Shirat ha-Yam (Exodus 15:1–18)
For the intermediate Sabbath of Pesach, our LBC Diary book lists four possible Torah readings, two alternatives for Reform Judaism, two totally different alternatives for Liberal Judaism. I will therefore devote the d’var torah this week to the reading for the seventh day of Pesach, about which there is a consensus: it is the Shirat ha-Yam, in Exodus chapter 15.
The words evoke one of the most powerful moments in our collective memory as a people: following the exaltation of the exodus from Egyptian slavery, and then the Israelite’s terror and panic in realizing that they were being pursued by Egyptian chariots, their escape blocked by a sea, and finally the experience that through no power of their own — the Egyptian pursuit became a disastrous failure, they were no longer in danger, they were free to pursue their own destiny. The words of the poem convey that magnificent moment of relief, gratitude, exaltation.
Yet there are some difficult issues relating to the poem. First, theological difficulties. In order to understand it properly, we have to recall that the Tetragrammaton, the four-letter name of God usually translated “the Lord”, or “the Eternal”, and pronounced “Adonai”, was still in this poem a proper name: the name of the God worshipped by the Israelites. I will refer to this name by the English equivalents of the four Hebrew letters, YHWH.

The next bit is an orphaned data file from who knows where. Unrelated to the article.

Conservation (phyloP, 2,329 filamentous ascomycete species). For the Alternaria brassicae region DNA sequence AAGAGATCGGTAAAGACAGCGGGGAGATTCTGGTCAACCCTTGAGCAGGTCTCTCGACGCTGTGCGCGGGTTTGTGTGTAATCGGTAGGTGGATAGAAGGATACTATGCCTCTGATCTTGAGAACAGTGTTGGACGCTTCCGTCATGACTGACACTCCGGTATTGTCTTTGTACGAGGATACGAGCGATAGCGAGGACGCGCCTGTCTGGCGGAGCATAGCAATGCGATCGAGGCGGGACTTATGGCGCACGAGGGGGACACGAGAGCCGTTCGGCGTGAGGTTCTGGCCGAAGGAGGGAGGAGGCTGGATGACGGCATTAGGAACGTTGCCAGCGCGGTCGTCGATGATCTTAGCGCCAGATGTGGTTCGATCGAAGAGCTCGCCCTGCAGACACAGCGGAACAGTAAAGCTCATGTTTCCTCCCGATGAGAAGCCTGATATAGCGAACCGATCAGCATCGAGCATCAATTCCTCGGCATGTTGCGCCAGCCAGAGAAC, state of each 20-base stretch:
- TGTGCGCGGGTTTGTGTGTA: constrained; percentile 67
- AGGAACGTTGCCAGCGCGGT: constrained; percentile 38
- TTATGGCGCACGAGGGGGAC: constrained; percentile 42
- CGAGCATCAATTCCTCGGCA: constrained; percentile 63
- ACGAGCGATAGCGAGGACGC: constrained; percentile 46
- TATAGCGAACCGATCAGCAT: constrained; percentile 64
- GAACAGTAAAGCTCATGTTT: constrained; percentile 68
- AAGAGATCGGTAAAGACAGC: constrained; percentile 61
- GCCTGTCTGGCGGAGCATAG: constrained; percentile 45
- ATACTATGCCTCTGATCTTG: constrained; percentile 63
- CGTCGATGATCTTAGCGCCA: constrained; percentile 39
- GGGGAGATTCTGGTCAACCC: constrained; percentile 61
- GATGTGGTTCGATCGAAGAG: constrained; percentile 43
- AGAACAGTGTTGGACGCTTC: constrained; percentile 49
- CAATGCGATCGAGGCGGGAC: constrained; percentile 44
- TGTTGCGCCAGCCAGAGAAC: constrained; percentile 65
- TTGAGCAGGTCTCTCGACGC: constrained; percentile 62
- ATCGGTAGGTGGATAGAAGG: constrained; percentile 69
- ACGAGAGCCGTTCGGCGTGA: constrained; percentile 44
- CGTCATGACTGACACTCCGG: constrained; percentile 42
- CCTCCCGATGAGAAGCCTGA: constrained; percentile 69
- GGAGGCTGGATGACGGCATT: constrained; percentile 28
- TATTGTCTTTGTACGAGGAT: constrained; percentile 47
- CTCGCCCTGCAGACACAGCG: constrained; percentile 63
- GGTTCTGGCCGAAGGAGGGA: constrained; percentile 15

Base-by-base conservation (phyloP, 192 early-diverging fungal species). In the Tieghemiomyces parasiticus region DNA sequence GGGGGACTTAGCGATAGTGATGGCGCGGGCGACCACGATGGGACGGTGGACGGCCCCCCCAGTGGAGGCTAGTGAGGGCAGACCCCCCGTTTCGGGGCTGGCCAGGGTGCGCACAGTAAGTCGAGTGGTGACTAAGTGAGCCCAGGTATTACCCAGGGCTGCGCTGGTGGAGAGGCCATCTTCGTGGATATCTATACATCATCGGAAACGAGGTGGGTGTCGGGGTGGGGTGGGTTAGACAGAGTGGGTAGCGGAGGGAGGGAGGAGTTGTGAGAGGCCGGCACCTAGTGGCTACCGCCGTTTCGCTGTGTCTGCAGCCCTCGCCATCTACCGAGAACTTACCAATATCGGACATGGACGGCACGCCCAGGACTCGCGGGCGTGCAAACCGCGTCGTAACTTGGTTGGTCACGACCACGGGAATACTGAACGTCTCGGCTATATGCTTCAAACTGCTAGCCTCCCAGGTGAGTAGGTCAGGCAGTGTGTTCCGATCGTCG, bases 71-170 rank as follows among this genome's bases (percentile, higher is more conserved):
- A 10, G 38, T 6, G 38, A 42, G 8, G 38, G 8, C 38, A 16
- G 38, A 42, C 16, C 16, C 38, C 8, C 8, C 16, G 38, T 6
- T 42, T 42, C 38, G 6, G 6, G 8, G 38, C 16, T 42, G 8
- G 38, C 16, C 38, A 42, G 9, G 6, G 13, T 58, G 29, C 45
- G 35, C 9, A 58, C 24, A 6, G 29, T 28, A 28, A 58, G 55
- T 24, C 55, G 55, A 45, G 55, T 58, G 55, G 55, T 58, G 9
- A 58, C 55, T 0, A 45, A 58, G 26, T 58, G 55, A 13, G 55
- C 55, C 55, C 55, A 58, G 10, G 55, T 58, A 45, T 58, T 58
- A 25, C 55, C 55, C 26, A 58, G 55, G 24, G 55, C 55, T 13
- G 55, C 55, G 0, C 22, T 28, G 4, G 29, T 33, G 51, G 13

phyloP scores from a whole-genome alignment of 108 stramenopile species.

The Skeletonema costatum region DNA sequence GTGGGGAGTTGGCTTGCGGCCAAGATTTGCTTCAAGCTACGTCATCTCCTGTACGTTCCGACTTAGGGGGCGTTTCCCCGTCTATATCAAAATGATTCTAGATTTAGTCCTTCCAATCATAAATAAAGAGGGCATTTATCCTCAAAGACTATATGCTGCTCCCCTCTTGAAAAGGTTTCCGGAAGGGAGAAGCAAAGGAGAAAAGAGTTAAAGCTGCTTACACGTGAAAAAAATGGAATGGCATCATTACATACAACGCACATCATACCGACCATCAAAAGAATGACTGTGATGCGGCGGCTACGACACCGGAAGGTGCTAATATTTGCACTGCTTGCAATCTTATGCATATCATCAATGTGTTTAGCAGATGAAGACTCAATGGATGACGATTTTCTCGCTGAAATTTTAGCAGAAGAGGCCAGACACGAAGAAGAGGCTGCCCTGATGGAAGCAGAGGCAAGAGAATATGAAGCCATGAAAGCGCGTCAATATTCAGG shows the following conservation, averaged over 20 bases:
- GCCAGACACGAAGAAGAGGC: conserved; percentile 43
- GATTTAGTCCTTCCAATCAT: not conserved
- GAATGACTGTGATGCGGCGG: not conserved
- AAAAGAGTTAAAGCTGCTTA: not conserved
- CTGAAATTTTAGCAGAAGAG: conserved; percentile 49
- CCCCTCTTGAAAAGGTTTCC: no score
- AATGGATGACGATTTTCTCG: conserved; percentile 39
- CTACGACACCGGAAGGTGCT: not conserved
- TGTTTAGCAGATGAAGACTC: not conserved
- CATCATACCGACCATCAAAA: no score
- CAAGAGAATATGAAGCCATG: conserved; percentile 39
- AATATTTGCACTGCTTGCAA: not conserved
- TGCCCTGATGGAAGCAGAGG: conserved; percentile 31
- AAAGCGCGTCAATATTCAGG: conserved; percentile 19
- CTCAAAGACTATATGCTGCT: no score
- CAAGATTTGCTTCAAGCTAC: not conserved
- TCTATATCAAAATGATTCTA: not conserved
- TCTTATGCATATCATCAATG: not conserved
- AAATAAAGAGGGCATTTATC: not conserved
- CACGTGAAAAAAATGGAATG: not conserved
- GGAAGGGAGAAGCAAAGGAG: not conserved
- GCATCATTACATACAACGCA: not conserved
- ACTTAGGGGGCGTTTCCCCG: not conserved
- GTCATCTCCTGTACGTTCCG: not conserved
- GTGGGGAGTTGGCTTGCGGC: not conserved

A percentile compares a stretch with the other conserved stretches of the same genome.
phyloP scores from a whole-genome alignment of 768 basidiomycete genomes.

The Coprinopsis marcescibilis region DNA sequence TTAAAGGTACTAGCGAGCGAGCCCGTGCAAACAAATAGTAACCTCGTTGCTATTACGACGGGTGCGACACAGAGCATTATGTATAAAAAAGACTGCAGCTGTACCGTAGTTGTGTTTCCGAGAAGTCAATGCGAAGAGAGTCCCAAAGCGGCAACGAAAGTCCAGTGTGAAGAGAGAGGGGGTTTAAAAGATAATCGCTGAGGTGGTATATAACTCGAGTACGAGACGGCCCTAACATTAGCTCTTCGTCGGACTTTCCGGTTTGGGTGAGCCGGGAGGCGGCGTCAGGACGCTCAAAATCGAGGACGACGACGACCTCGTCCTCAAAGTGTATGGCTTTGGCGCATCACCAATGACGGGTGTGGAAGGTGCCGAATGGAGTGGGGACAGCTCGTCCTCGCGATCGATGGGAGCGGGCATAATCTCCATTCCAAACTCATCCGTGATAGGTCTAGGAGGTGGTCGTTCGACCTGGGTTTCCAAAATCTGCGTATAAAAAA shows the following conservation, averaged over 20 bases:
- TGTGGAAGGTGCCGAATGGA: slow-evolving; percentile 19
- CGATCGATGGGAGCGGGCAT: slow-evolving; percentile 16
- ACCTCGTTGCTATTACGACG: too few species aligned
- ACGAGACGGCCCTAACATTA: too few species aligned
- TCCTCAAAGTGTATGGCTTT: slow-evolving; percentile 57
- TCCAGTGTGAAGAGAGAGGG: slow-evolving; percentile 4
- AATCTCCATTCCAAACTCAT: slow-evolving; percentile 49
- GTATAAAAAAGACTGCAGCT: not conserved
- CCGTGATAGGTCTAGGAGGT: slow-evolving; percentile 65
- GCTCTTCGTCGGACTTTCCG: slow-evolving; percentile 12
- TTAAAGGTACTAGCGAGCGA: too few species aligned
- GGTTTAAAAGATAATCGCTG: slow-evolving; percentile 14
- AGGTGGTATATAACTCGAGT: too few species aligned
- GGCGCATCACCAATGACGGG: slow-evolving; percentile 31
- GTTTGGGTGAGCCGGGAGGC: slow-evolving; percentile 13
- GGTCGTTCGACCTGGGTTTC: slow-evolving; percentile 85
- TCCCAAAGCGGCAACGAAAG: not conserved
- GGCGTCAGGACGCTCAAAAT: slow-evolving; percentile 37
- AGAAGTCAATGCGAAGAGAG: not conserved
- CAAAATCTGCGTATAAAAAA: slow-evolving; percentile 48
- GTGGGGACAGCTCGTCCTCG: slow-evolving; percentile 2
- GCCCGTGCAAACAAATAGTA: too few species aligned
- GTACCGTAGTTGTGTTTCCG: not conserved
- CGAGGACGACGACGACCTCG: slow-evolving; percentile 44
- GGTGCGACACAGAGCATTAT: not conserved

It is fairly clear that this poem is NOT an expression of pure monotheism, which denies the very existence of any gods other than the One we worship. Here (as in the second Commandment, Exod. 20:3) we find explicit reference to other gods in competition with our own: Mi kamokha ba-eilim, YHWH: “Who is like you among the gods, O YHWH?” (15:11). You have shown us that none of the other gods can hold a candle to you; you are the greatest!
And how does the greatness of Israel’s God manifest itself? YHWH ish milhamah, literally, “YHWH is a man of war” (15:3), or perhaps to paraphrase, “God wears a Green Beret.” The divine power as a warrior is expressed in blatantly anthropomorphic language: “Your right hand shatters the foe” (15:6), “At the blast of your nostrils the waters piled up” (15: 8). This language will strike many as expressing a rather primitive conception of God, a conception that inspires a certain unease. It is rather difficult to reconcile with the words we sing about the Torah: derakheha darkhei no’am ve-khol netivoteha shalom, “its ways are ways of pleasantness, and all its paths are peace” (Prov. 3:17).
Theologically, we perceive a tremendous advance when we read a very different kind of statement about God in the Talmud: While the Egyptians were drowning, it became time for the ministering angels to sing their statutory praises. They begin, but God rebukes them, saying, “My creatures, the work of My hands, are drowning in the sea, and you would sing songs!?” (b. Sanh 39b). This kind of divine compassion is totally absent from the Song at the Sea.